How They See Us (Media and Disability)


by Riam Griswold

Staff Reporter

It’s an clear fact that our media continually reflects the values and beliefs of much of our culture; though they will sometimes represent different interests and various groups in power, if a piece of media puts forth an idea (whether overtly or not), it’s safe to say that idea is widespread in society.

With that in mind, it’s worth it to discuss the media’s treatment of mental illness, neurodivergence, and other forms of disability.

The association of mental illness with violence is a pervasive one, and also entirely false. Numerous studies show that people with mental illnesses are radically more likely to be the victims of violence than the perpetrators of it, and that when they are violent, it’s almost always born of fear and an attempt to defend themselves. Yet if you looked at the portrayal of the mentally ill in the media, you’d come away with a very different picture.

To begin with, let’s consider the word “psycho.” Its meaning is ambiguous but very derogatory. Does it stand for psychotic, or psychopathic? No one seems to know, or to draw a line between the two anyway. Medically neither, at any rate, match the image of the maniacally laughing (mental illness again: mania is a state present in mental illnesses like bipolar disorder, and again not associated with violence) murderer chasing people around with an axe. Psychotic is used as a synonym for evil and violent, when all it in fact refers to is a mental state involving symptoms like hallucinations, delusions, paranoia, and lesser-known negative symptoms like inertia and isolation. Psychopathy is even harder to parse; in our society it’s used as a catch-all term for an Evil Person, a tangled mess of associations involving lack of empathy, lack of morality, and abuse.

What does it really mean? Psychopathy—no longer a valid psychiatric term, by the way—is a label used to pathologize violence and abuse, to dehumanize those with low empathy and associate them with cruelty, to lock away undesirables (thus correlating heavily with racism, transmisogyny, etc.), and to separate oneself emotionally from people who do horrific things. They’re not like me, you say. People like me would never do that—their brains are different, their everything is different, they’re not like me, they’re not a person, not really.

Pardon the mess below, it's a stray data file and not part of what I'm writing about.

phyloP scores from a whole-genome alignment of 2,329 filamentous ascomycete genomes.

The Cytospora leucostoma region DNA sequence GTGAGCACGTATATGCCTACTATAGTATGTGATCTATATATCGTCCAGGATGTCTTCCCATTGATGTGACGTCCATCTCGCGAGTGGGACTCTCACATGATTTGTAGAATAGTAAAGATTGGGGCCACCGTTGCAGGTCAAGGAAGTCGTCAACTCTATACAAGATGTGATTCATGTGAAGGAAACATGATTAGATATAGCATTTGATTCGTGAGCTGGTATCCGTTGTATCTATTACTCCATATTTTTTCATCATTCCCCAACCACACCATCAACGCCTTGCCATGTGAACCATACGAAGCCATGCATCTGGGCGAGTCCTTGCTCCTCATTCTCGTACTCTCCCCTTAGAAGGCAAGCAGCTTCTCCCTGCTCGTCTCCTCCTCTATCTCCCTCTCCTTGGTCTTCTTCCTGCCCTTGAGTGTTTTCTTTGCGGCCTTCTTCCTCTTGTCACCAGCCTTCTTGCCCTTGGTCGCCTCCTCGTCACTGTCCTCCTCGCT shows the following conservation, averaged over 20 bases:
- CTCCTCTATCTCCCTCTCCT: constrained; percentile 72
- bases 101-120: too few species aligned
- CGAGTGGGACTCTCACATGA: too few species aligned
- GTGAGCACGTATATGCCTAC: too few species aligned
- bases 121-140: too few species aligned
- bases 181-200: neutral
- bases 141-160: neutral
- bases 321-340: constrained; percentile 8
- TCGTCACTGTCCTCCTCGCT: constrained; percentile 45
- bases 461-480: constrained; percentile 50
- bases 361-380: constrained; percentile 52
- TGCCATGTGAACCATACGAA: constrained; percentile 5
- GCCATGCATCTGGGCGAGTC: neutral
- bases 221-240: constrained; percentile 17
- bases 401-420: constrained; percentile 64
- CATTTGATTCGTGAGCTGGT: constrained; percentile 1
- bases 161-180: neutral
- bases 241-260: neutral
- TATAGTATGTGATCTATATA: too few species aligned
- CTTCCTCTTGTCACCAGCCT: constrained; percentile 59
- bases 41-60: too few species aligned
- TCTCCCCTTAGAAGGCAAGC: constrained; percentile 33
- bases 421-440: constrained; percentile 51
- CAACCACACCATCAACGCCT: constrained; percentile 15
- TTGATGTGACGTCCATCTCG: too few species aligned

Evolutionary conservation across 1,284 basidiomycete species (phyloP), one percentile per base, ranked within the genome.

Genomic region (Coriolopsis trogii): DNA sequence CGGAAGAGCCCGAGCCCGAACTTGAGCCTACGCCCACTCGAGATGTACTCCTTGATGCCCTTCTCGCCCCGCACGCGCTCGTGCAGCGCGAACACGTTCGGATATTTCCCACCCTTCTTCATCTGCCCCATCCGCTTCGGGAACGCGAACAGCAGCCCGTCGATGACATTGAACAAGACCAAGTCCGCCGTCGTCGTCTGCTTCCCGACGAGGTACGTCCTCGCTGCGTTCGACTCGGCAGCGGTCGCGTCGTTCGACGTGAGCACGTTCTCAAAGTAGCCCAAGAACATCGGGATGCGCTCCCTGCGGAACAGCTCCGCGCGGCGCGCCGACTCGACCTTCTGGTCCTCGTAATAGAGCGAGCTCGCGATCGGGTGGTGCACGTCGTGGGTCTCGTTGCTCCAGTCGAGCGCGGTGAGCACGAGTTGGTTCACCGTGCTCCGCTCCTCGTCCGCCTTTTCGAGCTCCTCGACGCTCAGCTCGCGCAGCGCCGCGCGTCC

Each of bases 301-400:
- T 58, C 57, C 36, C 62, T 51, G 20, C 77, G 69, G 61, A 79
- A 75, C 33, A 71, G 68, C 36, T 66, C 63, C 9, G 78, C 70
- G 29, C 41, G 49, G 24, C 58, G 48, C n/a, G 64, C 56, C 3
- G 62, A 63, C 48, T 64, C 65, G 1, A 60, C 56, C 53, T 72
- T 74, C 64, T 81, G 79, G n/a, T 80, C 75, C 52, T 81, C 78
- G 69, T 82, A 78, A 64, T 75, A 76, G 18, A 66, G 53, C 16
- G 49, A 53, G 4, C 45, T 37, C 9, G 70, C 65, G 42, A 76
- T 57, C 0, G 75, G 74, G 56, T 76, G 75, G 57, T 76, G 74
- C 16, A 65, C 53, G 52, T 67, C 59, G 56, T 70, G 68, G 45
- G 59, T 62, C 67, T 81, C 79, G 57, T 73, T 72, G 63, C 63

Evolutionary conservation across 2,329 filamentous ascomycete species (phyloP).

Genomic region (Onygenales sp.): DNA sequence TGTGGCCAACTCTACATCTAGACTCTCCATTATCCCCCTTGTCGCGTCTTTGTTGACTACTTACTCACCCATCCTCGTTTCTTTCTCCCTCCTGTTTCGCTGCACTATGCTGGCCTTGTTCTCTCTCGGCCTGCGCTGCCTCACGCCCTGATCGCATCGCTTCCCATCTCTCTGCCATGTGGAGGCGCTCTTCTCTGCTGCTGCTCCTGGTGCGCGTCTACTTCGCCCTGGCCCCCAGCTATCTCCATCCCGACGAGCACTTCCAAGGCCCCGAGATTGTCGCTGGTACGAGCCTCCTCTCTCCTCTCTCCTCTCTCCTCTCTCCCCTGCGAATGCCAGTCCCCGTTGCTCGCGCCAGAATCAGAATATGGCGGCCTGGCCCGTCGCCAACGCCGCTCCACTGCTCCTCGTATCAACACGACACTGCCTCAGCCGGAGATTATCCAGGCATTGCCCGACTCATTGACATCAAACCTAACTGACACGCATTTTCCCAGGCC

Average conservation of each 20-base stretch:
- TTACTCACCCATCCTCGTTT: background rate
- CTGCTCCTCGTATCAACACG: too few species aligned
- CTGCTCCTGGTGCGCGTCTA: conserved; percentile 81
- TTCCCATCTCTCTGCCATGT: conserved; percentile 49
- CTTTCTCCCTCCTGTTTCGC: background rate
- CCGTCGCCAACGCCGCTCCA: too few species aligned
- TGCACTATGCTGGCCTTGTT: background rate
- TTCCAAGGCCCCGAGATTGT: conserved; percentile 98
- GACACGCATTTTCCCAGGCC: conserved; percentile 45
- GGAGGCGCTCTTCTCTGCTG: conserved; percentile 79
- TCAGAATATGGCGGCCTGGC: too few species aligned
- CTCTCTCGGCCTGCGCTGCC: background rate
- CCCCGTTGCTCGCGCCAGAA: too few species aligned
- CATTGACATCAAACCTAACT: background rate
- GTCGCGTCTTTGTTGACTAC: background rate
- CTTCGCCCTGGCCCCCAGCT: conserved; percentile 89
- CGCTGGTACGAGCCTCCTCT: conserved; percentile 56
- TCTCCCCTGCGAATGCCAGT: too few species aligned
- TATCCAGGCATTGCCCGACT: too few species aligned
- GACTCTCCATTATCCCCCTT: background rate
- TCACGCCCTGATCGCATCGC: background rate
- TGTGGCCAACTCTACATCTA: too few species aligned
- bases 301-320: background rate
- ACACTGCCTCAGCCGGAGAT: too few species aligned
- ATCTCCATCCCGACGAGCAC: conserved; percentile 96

But they are. And chances are they’re neurotypical. Because yes, people just like you commit all sorts of horrific acts every day, and you don’t get to shunt that off on marginalized groups like the disabled and mentally ill to keep yourself snow-white and pure. What do you call a person who repeatedly hurts and abuses people without remorse? A psychopath? No, you call them a habitual abuser. Being a bad person, whatever that means, doesn’t make someone mentally ill.

That’s not where it ends, either. Check out the crime shows—most of the perps are mentally ill. Where do you see disabled characters? As villains, their motivations being resentment for their disability, or as objects of pity, or inspiration, or as miracle cure storylines (depriving real disabled people of the opportunity to see people like them existing and going about their lives, treating disability as a tragedy and teasing the disabled with impossible cures that they may not even want), or punchlines, or the grotesque, the pathetic, the dead, and all too often, the invisible.

When characters who are positive and accurate depictions of disability are created, all too often their creators deny their disability and claim disabled fans who identify with the characters are reading too much into it. Take Will Graham from Hannibal, Abed Nadir from Community, Sherlock Holmes from Sherlock, Spencer Reid from Criminal Minds—all of those are reasonably positive and accurate depictions of clearly autistic characters, and all of them explicitly hint in-show at their autism, and yet in each case the creators later take it back, deny it, retract the scraps of representation that disabled fans responded to so eagerly.

It’s rare enough for disabled characters to be represented at all, even under the circumstances outlined above. Furthermore, even when disabled characters are represented, the overwhelming majority are white, straight, cisgender men. This represents only a tiny portion of the disabled community, contributing to its erasure and invisibility.

All these stereotypes, misconceptions, and erasure in the media are merely reflections of identical attitudes in the general public. People insult each other by accusing their opponent of having a low IQ, or with related slurs. They call people they don’t agree with delusional; they label people they dislike with personality disorders. They speculate that killers and abusers commit their crimes due to psychosis, personality disorders, autism, or other mental illnesses and disabilities. This doesn’t even touch on inaccessibility, other types of stigma, and more.

Our beliefs and behaviors need to be analyzed and changed, maybe from the ground up. The representation in media is a symptom of the problem.

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